Virtual reality allows medical professionals to practice procedures that don't occur frequently in real life.
Mobile virtual reality devices like Google Cardboard, Gear VR, and VR One are changing the way hospitals and health care providers are training doctors, nurses, and medical personnel.
Augmented and virtual reality company Next Galaxy Corp has partnered with Nicklaus Children’s Hospital to develop virtual reality medical instructional software for procedures like cardiopulmonary resuscitation (CPR), nasal gastric tube insertion, Foley catheter insertion, intubation, starting an IV, wound care, and the Heimlich maneuver.
Although still in its early days, VR usage is paying off. According to Dr. Narendra Kini, CEO at Miami Children’s Health System, the retention level a year after a VR training session can be as much as 80%, compared to 20% retention after a week with traditional training. Kini says people are actually creating memories, so it’s like they’ve done the procedure before.
“The level of understanding through VR is great because humans are primarily visual and VR is a visual format,” Kini says. “We believe that there are numerous opportunities where repetitive training and skill set maintenance are critical for outcomes. Since there are not enough patients in many cases to maintain these skill sets, virtual reality is a real addition to the arsenal. Imagine also scenarios where we need to practice for accreditation and or compliance. In these situations virtual reality is a god-send.”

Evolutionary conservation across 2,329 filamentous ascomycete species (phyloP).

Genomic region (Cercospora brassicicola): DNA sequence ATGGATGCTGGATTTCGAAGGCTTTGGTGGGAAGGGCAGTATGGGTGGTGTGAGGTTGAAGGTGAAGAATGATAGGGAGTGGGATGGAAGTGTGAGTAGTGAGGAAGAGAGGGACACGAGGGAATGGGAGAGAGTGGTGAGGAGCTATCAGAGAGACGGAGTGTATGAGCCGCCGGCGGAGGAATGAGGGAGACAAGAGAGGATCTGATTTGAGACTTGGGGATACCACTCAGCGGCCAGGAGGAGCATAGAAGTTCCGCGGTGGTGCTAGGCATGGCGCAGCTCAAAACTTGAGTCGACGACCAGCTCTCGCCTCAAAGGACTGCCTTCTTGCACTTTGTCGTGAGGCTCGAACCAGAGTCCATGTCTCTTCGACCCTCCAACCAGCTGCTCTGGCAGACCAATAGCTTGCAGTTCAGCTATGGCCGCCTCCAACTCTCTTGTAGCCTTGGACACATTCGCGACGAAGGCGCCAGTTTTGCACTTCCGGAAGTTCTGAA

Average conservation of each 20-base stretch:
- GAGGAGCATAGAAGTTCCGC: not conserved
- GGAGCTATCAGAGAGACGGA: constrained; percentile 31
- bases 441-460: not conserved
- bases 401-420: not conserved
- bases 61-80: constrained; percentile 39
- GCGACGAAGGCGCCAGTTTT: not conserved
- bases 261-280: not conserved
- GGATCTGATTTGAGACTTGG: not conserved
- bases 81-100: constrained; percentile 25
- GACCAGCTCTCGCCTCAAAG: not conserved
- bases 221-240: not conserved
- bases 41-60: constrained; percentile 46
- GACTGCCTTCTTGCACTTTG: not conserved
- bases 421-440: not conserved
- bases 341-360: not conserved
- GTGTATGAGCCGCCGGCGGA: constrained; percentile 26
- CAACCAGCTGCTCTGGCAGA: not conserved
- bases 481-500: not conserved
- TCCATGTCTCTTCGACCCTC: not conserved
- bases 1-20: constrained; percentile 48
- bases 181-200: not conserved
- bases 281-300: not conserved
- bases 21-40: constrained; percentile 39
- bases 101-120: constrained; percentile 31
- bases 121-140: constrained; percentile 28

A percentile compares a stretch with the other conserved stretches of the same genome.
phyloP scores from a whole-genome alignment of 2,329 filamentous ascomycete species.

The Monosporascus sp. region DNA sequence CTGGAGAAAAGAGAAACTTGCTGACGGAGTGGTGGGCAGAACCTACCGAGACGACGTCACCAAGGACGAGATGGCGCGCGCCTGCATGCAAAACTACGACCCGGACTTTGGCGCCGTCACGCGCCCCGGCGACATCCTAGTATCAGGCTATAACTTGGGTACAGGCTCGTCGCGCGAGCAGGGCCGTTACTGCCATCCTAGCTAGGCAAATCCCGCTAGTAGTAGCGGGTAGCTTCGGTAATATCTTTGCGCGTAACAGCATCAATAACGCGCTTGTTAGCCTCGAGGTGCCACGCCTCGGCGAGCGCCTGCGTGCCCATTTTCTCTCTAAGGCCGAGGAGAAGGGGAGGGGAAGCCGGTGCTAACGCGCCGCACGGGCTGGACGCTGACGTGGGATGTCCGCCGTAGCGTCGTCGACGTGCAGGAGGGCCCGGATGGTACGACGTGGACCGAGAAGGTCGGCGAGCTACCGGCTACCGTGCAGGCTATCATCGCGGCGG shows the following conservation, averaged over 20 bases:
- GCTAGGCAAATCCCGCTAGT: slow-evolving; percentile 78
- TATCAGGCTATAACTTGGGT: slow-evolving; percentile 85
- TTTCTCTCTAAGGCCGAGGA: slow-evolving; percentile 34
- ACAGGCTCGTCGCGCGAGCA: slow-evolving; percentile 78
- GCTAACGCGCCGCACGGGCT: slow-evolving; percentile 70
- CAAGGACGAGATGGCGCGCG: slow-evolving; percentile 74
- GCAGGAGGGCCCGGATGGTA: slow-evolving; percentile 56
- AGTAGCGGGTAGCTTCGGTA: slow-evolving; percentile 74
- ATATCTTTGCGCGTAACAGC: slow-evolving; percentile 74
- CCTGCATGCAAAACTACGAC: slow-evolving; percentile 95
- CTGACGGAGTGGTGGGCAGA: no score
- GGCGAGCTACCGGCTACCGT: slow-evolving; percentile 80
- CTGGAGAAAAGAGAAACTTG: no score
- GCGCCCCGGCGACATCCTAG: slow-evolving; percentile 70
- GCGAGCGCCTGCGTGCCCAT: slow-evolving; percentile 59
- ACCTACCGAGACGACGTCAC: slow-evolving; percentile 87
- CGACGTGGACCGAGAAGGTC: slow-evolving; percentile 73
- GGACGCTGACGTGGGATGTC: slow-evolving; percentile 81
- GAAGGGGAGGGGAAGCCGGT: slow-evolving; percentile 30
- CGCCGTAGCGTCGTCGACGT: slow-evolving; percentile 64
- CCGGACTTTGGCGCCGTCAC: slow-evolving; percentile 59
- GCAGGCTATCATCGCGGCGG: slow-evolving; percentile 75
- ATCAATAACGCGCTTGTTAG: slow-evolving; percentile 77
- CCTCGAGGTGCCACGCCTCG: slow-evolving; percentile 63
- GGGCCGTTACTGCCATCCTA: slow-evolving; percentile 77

VR training also helps hospitals and medical facilities reduce costs. Mary Spio, CEO of Next Galaxy, says that patient education and medical professional training and proficiency are a huge part of health care costs. Because health care knowledge doubles every six to eight years, there’s a constant need for new proficiency training.
For example, the 65,000 elderly care facilities in America currently spend on average $3,000 per employee to learn tracheal insertion. It’s a specialized procedure that before VR could only be practiced on a live person. With the high turnover in the elder care industry, this particular training can cost tens of thousands of dollars per facility annually.
But Next Galaxy is developing its VR software to work across any iOS or Android mobile device, so the cost of entry will be very low. Tracheal insertion training in VR, which also eliminates the need to travel to specialized training centers, costs just $40 per employee.
And there are other benefits to VR training besides cost savings. Next Galaxy VR software uses Leap Motion force feedback technology so that health care professionals can feel when they’re doing the procedure wrong. Practicing on real patients carries the risk of major consequences such as the perforation of organs, and potential malpractice and other lawsuits.
Next Galaxy is working with multiple hospitals, clinics, nursing homes, assisted care facilities, and medical schools on multiple VR educational projects. Spio says current methods like videos and diagrams leave a lot to the imagination, while VR can bring realistic 3D digital representations of organs to life. Spio believes VR can eventually help everyone from surgeons and radiologists to incoming medical students.
Spio says the CPR and Heimlich VR software will also be available on iTunes and Google Play in Q4 for $4.99 each, so that anyone can learn these life-saving techniques through VR.
Kini believes over time VR will permeate the consumer experience and become the standard for everything from communicating care, obtaining consent, and explaining procedures to patients.
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